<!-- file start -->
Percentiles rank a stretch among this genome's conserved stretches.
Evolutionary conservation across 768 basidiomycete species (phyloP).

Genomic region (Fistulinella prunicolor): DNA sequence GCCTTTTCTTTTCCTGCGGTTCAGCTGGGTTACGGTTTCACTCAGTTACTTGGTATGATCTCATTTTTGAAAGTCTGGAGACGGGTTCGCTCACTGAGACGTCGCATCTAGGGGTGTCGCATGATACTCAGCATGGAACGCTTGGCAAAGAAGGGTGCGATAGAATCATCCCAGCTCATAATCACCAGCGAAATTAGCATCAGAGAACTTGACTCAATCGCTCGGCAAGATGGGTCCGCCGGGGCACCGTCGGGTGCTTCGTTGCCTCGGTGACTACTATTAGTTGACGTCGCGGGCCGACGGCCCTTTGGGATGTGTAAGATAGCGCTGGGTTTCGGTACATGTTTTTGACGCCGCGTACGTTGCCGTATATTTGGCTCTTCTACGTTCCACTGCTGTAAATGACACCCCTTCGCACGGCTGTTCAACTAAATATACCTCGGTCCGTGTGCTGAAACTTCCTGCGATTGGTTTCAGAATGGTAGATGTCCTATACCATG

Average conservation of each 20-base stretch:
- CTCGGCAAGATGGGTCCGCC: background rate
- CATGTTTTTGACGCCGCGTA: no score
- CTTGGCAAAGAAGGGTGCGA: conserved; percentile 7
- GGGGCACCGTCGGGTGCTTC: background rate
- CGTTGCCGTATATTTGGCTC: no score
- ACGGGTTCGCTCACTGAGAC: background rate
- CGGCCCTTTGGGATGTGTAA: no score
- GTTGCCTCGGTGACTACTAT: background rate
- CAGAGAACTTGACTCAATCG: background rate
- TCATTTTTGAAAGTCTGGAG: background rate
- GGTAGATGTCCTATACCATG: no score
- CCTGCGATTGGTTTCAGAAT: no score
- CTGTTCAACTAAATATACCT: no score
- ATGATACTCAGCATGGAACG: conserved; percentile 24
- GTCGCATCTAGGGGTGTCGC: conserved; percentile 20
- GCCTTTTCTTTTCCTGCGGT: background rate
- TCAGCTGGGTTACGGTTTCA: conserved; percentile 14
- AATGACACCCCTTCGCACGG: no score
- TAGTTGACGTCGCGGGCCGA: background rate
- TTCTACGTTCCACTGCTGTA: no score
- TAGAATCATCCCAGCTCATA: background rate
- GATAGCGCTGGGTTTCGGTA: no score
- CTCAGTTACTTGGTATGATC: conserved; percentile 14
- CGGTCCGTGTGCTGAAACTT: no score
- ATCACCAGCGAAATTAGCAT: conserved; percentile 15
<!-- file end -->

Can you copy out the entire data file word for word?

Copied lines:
Percentiles rank a stretch among this genome's conserved stretches.
Evolutionary conservation across 768 basidiomycete species (phyloP).

Genomic region (Fistulinella prunicolor): DNA sequence GCCTTTTCTTTTCCTGCGGTTCAGCTGGGTTACGGTTTCACTCAGTTACTTGGTATGATCTCATTTTTGAAAGTCTGGAGACGGGTTCGCTCACTGAGACGTCGCATCTAGGGGTGTCGCATGATACTCAGCATGGAACGCTTGGCAAAGAAGGGTGCGATAGAATCATCCCAGCTCATAATCACCAGCGAAATTAGCATCAGAGAACTTGACTCAATCGCTCGGCAAGATGGGTCCGCCGGGGCACCGTCGGGTGCTTCGTTGCCTCGGTGACTACTATTAGTTGACGTCGCGGGCCGACGGCCCTTTGGGATGTGTAAGATAGCGCTGGGTTTCGGTACATGTTTTTGACGCCGCGTACGTTGCCGTATATTTGGCTCTTCTACGTTCCACTGCTGTAAATGACACCCCTTCGCACGGCTGTTCAACTAAATATACCTCGGTCCGTGTGCTGAAACTTCCTGCGATTGGTTTCAGAATGGTAGATGTCCTATACCATG

Average conservation of each 20-base stretch:
- CTCGGCAAGATGGGTCCGCC: background rate
- CATGTTTTTGACGCCGCGTA: no score
- CTTGGCAAAGAAGGGTGCGA: conserved; percentile 7
- GGGGCACCGTCGGGTGCTTC: background rate
- CGTTGCCGTATATTTGGCTC: no score
- ACGGGTTCGCTCACTGAGAC: background rate
- CGGCCCTTTGGGATGTGTAA: no score
- GTTGCCTCGGTGACTACTAT: background rate
- CAGAGAACTTGACTCAATCG: background rate
- TCATTTTTGAAAGTCTGGAG: background rate
- GGTAGATGTCCTATACCATG: no score
- CCTGCGATTGGTTTCAGAAT: no score
- CTGTTCAACTAAATATACCT: no score
- ATGATACTCAGCATGGAACG: conserved; percentile 24
- GTCGCATCTAGGGGTGTCGC: conserved; percentile 20
- GCCTTTTCTTTTCCTGCGGT: background rate
- TCAGCTGGGTTACGGTTTCA: conserved; percentile 14
- AATGACACCCCTTCGCACGG: no score
- TAGTTGACGTCGCGGGCCGA: background rate
- TTCTACGTTCCACTGCTGTA: no score
- TAGAATCATCCCAGCTCATA: background rate
- GATAGCGCTGGGTTTCGGTA: no score
- CTCAGTTACTTGGTATGATC: conserved; percentile 14
- CGGTCCGTGTGCTGAAACTT: no score
- ATCACCAGCGAAATTAGCAT: conserved; percentile 15